1. Reports from some circles suggest that the U.S. and others are dangling a permanent seat on the UNSC in front of India in exchange for concessions on Kashmir.
    4. Pakistan/Kashmir
      1. India is engaged in talks with its main rival, Pakistan, over the status of northwestern region of Kashmir, which is a majority-Muslim region that remains largely under India's control
        1. Although Prime Minister Singh has publicly rejected the ceding of territory, the mutual interest the two sides have in resolving the simmering border dispute that threatens the stability of both nations has led to a warming of relations in recent years (see Figure 3)
        2. U.S./international assistance may be needed to resolve the conflict, which remains a key flashpoint for a large-scale conventional or even nuclear war11
          1. The conflict in Kashmir is a key issue for U.S.-Pakistani and U.S.-Indian relations, as well as the "War on Terror," since a number of groups on the State Department's list of Foreign Terrorist Organizations are involved in the conflict via training, launching attacks, or other forms of support12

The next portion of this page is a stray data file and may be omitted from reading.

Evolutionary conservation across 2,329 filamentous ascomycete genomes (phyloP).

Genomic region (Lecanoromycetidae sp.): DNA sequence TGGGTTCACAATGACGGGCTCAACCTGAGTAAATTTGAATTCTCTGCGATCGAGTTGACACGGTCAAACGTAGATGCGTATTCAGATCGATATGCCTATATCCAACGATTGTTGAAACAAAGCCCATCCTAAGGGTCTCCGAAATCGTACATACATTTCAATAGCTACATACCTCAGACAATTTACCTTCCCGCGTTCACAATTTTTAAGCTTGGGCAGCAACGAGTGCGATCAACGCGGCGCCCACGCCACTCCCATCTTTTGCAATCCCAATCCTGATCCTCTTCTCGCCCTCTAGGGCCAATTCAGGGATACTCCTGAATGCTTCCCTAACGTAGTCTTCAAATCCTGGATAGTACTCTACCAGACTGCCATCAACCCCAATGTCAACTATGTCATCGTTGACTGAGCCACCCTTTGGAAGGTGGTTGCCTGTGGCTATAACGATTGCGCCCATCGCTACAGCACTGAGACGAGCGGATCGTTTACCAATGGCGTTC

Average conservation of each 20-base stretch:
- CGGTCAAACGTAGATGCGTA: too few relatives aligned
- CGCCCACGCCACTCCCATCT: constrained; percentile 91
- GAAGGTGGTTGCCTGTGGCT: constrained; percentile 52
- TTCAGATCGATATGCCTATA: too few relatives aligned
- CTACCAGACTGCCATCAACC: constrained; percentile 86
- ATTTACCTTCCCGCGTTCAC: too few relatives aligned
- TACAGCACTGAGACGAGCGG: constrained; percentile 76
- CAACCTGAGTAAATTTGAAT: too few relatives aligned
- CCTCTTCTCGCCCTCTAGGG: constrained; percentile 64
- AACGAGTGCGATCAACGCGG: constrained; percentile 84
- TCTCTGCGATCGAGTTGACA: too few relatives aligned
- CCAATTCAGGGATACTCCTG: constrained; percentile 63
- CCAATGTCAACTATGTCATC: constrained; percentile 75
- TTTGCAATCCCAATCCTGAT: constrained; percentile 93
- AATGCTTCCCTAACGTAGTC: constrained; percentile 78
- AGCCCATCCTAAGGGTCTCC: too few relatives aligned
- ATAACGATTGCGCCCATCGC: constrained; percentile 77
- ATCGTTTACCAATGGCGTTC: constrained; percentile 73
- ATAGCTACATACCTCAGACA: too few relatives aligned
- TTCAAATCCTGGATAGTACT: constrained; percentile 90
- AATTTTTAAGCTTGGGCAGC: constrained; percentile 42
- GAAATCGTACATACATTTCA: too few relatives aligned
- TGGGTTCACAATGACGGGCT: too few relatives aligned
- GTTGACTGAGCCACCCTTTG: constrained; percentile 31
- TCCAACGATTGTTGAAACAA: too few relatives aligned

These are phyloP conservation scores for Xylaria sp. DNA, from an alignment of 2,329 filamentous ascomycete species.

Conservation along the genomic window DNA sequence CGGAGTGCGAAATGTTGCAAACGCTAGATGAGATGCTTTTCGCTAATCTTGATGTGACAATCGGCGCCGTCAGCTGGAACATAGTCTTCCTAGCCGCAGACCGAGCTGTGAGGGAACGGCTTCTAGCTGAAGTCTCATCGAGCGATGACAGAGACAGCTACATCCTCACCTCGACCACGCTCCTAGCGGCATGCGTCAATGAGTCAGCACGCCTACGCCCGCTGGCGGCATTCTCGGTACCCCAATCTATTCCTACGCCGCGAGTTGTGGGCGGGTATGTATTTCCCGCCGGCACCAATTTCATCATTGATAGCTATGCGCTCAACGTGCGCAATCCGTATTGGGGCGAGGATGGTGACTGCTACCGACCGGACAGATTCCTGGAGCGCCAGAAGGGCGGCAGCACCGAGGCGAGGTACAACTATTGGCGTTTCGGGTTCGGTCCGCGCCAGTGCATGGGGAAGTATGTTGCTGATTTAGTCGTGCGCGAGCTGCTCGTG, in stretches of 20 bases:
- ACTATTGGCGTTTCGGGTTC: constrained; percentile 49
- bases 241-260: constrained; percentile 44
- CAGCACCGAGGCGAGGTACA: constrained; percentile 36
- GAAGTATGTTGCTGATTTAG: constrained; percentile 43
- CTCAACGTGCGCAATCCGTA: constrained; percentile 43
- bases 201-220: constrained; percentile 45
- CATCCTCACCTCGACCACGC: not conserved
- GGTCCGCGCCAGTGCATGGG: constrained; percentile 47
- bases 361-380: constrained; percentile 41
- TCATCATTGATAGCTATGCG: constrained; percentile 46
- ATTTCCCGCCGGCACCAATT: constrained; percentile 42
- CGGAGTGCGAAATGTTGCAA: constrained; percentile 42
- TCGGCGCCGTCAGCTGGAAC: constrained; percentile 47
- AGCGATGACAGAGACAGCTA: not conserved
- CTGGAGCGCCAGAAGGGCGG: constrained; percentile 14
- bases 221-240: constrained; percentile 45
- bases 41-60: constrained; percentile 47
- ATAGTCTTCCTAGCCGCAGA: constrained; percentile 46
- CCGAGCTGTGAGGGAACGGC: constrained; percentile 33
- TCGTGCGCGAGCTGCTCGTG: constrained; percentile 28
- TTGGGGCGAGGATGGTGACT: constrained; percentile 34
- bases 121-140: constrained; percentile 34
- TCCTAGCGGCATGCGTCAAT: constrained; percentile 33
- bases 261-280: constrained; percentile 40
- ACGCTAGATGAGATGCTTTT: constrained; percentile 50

Maps, Tables

Figure 1. India Political Map

Figure 2. India Nuclear Infrastructure

Figure 3. Kashmir Region

Figure 4. India and Her Neighbors

Figure 5: India's GDP, 1980-2007 (Annual Percentage Change)

Year % Change
1980 3.6
1981 6.4
1982 4.3
1983 6.2
1984 4.8
1985 5.3
1986 5.0
1987 4.4
1988 8.5
1989 7.2
1990 6.0
1991 2.1
1992 4.2
1993 5.0
1994 6.8
1995 7.6
1996 7.5
1997 4.7
1998 6.0
1999 7.0
2000 5.3
2001 4.1
2002 4.2
2003 7.2
2004 8.1
2005 8.3
2006 7.3
2007 7.0


Figure 6: India's Religious Groups (1987)

Figure 7: India's Languages and Minority Religions

Bibliography/Recommended Reading

Gurcharan Das, "The India Model," Foreign Affairs, Vol 85, Number 4, (July/August 2006).

C. Raja Mohan, "India and the Balance of Power," Foreign Affairs, Vol 85, Number 4, (July/August 2006).

Ashton B. Carter, "America's New Strategic Partner?" Foreign Affairs, Vol 85, Number 4, (July/August 2006).